Monday, March 12, 2012

New Releases on Parade (Part 1)

Bassist Steve Horowitz is a busy musician and composer, working on television shows for Nickelodeon, movies ("Super Size Me") and performs in numerous groups.  For "New Monsters" (Posi-Tone Records), he's assembled a quintet from the San Francisco Bay Area to play music composed by tenor saxophonist Dan Plonsey.  The other lead voice is Steve Adams (alto and soprano saxophones, flute) from ROVA Saxophone Quartet. Rounding out the group is Jim Bove (drums) and Scott Looney (piano).  The latter is a veteran of the "New Music" scene in San Francisco, having worked with saxophonist Jon Raskin (also from ROVA), Oliver Lake, and guitarist Henry Kaiser. 

This is certainly one of the more sonically challenging Posi-Tone releases.  There's the sweet blend of the reeds on just about every track while Looney plucks inside his piano to create a percussive change-of-pace on thbe bouncy "Vision Pyramid Collapse".  He goes right back inside on the next track, "Miracle Melancholy", a fascinating work that's shows the influence of Japanese folk music.  Horowitz's expressive electric bass work meshes well with Bove's creative percussion.  The one non-Plonsey composition is a clever mash-up of John Coltrane's "India" with Eric Dolphy's "The Red Planet"  - both Adams and Plonsey take exciting solos, egged on by the active rhythm section, while Looney stays outside the piano for his solo.

There are plenty of creative twists-and-turns in this program.  The circular melody line of "New Boots For Bigfoot" opens up for strong solo statements from Looney and Horowitz (a very thoughtful meditation) and the interwoven lines of Plonsey and Adams (on flute). The sprightly played piano and drum dialogue, "Brains for Breakfast", leads right into the crazy-bop of "Herald of Zombies", with quasi-march opening that gives way to a hellacious alto saxophone solo followed by an equally crazy tenor solo over Looney's "Charles Ives meets Barrelhouse" piano spotlight.  The playfulness continues on the final track, "Cylinder", with its '60s "pop" music beat and dueling saxophones.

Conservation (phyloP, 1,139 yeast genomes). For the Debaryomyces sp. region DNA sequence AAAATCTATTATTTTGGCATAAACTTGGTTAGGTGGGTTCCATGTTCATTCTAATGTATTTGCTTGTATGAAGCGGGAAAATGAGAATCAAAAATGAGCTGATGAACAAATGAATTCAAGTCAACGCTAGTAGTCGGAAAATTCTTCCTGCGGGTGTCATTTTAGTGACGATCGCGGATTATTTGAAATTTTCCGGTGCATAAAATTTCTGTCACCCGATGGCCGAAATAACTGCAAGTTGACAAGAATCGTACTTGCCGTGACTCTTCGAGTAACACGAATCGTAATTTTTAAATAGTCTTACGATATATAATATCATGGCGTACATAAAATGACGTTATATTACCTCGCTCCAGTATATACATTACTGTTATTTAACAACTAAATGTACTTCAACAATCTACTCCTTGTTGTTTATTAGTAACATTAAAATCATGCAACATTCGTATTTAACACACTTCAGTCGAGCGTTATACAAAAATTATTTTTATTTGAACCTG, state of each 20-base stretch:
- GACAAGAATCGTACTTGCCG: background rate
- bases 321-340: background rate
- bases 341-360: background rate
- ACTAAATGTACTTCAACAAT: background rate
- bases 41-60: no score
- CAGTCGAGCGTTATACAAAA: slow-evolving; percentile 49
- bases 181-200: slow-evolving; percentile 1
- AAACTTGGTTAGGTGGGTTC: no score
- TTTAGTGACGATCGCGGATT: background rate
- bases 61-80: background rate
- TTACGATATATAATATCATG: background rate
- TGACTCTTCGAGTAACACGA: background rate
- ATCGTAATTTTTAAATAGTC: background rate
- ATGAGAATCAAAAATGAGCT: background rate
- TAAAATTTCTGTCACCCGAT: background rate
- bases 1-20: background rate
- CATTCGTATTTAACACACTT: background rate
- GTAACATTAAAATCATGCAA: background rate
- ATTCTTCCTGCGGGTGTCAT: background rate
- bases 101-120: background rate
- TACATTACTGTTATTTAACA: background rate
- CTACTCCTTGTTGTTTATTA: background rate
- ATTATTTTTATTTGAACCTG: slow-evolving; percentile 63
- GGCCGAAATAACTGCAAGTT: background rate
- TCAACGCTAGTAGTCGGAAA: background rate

"New Monsters" is playful yet edgy music that ought to bring a smile to listeners who like to be challenged. The proceedings often has the feeling of the Willem Breuker Kollektief sparring with The Mothers of Invention while Fred Ho throws in his 2 cents worth; this is music that pokes one in the eye while making his feet tap. What a treat!  For more information, go to  

Here's the opening track, courtesy of Posi-Tone Records and IODA Promonet:

Imperfect Life (mp3)

Saxophonist Doug Webb calls his new CD "Swing Shift" - it's his 3rd for Posi-Tone Records, all recorded with the same rhythm section (bassist Stanley Clarke and drummer Gerry Gibbs) and 3 separate pianists (Larry Goldings, Joe Bagg or Mahesh Balasooriya.) Chances are quite good that these songs were recorded in the same marathon session that produced his previous Posi-Tone releases.